Tuesday, March 24, 2009

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Film trailer of a 27 minute documentary on Michael Flomen and his photography. World Premiere: Thursday 26 March 2009 at 9 pm Cinéma ONF, 1564 Saint-Denis, Montréal, Québec

Represented by Hasted Hunt, NY 529 West 20th Street, 3rd Floor New York, NY 10011

TEL 212-627-0006



Michael Thompson, Woman with White Mask,
New York City, 1998. Digital C-print,
60 x 76 inches. HASTED HUNT

The AIPAD Photography Show - NY March 26-29, 2009 at the Park Avenue Armory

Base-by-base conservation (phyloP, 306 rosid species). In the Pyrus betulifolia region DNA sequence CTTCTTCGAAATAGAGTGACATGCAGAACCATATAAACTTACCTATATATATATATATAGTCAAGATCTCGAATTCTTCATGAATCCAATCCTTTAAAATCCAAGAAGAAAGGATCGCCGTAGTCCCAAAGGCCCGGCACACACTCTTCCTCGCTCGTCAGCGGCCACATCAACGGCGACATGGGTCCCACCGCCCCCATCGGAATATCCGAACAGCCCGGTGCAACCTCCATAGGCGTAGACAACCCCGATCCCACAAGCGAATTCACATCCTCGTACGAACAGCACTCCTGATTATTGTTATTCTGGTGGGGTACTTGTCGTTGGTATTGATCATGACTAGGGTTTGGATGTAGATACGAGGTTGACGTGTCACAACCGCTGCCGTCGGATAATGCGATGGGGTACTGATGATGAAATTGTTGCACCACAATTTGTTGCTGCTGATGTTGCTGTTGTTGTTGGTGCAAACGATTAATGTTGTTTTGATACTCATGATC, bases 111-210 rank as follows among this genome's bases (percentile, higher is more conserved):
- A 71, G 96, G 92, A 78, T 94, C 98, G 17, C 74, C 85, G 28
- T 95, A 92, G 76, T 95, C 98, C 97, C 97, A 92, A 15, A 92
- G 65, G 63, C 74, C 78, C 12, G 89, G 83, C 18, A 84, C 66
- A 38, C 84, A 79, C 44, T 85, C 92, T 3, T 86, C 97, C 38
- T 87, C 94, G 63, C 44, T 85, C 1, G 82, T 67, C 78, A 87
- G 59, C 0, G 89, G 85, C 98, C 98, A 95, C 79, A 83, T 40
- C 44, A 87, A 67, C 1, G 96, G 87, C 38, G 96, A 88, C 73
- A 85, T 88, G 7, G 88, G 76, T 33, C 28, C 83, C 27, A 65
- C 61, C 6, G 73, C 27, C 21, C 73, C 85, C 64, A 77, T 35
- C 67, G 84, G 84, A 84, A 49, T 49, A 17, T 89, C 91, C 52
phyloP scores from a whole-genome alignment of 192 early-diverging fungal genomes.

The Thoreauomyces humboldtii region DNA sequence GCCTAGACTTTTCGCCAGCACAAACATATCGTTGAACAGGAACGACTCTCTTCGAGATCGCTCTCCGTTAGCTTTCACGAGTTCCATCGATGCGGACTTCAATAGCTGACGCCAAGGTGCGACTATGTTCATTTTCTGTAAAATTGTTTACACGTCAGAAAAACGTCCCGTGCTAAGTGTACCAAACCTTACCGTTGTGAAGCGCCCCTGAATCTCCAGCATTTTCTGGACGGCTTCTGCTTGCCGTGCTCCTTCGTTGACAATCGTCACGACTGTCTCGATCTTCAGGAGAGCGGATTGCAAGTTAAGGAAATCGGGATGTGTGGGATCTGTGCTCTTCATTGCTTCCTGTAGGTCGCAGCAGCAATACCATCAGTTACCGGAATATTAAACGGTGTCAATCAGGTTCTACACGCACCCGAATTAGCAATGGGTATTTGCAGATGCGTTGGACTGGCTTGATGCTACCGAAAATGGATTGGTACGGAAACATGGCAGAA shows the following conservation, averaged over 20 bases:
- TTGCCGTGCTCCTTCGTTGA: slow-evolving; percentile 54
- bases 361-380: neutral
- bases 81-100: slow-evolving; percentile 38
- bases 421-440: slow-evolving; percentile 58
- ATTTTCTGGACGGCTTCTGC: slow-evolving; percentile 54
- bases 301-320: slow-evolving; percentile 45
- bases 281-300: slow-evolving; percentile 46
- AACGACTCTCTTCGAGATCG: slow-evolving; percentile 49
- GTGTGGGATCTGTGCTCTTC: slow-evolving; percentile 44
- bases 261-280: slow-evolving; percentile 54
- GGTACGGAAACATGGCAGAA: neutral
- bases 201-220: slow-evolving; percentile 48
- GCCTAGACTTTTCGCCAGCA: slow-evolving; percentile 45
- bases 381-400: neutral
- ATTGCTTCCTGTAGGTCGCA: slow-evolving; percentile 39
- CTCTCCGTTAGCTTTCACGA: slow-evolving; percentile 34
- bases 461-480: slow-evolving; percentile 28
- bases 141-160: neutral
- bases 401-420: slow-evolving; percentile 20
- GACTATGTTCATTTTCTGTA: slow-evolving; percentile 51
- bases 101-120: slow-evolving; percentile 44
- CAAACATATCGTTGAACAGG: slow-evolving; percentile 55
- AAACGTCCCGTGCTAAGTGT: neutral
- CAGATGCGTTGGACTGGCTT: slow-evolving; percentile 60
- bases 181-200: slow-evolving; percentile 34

MarchHasted Hunt is one of over 70 dealers exhibiting at one of the most important international photography events, The AIPAD Photography Show New York , presented by the Association of International Photography Art Dealers (AIPAD) from March 26-29, 2009. At the Park Avenue Armory at 67th Street and Park Avenue in New York City.
The 29th edition of The AIPAD Photography Show New York will open with a Gala Preview on March 25 to benefit the John Szarkowski Fund, an endowment for photography acquisitions at The Museum of Modern Art in New York City. The AIPAD Photography Show New York is the longest running and foremost exhibition of fine art photography. View the Show press release.

Park Avenue Armory
643 Park AvenueNew York, NY 10065212 616-3930 http://www.armoryonpark.org/

Sunday, March 22, 2009

Staring into Amnesia 3: Private collection / Courtesy of Boers-Li Gallery and ArtShortCut